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Energy Snapshot of the Week

The growing role of international trade in coal markets

The share of coal in the world energy supply increased from 25% in 1973 to almost 30% in 2013. Traditionally coal was (and still can be) a somewhat local resource, but China's growing need for coal to sustain its economic development has led to acceleration in the growth (in both volume and share terms) of internationally traded coal: exports totalled 1 300 megatonnes (MT) last year, more than seven times the 185 Mt 40 years earlier. Almost 20% of production now is traded, up from a few percentage points in 1973. The top five coal importers (China, Japan, India, Korea, and Chinese Taipei) are in Asia, while the top five exporters (Indonesia, Australia, Russia, the United States and Colombia) are more scattered around the globe. The new coal trade map has led to massive investments in coal infrastructure to secure imports and exports.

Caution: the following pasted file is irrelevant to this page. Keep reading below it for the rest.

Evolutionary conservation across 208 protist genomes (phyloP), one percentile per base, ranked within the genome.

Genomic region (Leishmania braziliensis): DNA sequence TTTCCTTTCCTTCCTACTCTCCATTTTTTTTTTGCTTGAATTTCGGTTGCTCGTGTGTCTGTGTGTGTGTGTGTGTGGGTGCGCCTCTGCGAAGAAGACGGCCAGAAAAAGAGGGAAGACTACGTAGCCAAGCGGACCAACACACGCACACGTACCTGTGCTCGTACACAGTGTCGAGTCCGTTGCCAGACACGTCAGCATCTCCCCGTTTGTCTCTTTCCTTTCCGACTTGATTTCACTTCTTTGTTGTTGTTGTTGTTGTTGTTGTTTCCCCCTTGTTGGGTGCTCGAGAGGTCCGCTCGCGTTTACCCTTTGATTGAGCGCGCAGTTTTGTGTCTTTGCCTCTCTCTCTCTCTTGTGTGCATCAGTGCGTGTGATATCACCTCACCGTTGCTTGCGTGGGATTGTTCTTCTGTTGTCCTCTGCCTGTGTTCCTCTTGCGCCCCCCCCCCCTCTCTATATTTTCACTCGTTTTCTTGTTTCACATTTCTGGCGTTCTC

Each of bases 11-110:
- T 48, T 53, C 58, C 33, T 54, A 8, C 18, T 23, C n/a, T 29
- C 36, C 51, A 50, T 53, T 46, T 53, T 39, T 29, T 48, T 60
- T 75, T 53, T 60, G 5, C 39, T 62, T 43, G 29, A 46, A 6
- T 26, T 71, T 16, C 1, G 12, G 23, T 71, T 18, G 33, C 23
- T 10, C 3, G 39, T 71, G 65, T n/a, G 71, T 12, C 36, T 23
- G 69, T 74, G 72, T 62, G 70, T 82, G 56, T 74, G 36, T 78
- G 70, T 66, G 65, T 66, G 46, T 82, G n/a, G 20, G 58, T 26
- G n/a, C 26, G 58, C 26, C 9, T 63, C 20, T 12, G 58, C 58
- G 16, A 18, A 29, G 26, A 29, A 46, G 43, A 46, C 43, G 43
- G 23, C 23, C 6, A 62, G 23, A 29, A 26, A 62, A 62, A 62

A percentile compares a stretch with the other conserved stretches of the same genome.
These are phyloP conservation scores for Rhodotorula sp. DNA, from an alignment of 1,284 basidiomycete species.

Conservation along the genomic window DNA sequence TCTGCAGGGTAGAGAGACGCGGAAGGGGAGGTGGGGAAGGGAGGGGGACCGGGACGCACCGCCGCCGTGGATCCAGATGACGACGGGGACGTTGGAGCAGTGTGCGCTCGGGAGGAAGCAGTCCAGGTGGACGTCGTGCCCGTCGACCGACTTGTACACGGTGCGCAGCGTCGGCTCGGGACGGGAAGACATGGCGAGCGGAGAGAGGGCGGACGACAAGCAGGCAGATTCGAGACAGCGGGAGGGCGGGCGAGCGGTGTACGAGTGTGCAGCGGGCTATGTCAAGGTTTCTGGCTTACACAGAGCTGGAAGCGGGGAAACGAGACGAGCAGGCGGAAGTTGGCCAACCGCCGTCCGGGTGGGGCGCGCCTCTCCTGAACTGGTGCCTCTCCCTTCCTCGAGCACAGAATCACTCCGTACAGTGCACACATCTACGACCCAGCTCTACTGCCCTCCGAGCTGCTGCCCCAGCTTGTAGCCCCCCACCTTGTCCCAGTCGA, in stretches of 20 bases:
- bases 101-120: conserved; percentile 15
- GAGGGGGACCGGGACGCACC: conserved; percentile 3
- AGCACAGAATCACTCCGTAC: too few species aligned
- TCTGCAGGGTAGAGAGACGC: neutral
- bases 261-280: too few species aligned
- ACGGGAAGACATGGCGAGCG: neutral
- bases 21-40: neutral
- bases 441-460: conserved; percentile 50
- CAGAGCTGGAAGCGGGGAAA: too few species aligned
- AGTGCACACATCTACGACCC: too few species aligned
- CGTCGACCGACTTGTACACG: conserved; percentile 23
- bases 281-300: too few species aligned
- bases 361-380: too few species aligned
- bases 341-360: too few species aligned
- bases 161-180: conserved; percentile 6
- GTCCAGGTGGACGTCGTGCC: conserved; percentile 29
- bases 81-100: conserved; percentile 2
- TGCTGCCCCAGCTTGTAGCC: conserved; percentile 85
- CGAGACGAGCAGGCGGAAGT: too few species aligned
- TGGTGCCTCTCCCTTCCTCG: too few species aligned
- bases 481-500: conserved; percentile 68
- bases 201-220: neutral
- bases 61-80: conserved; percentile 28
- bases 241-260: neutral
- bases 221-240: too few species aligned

More information on coal trade and consumption will be available in the forthcoming IEA publications: Coal Information 2014, available later this quarter, and Medium-Term Coal Market Report 2013, available in December.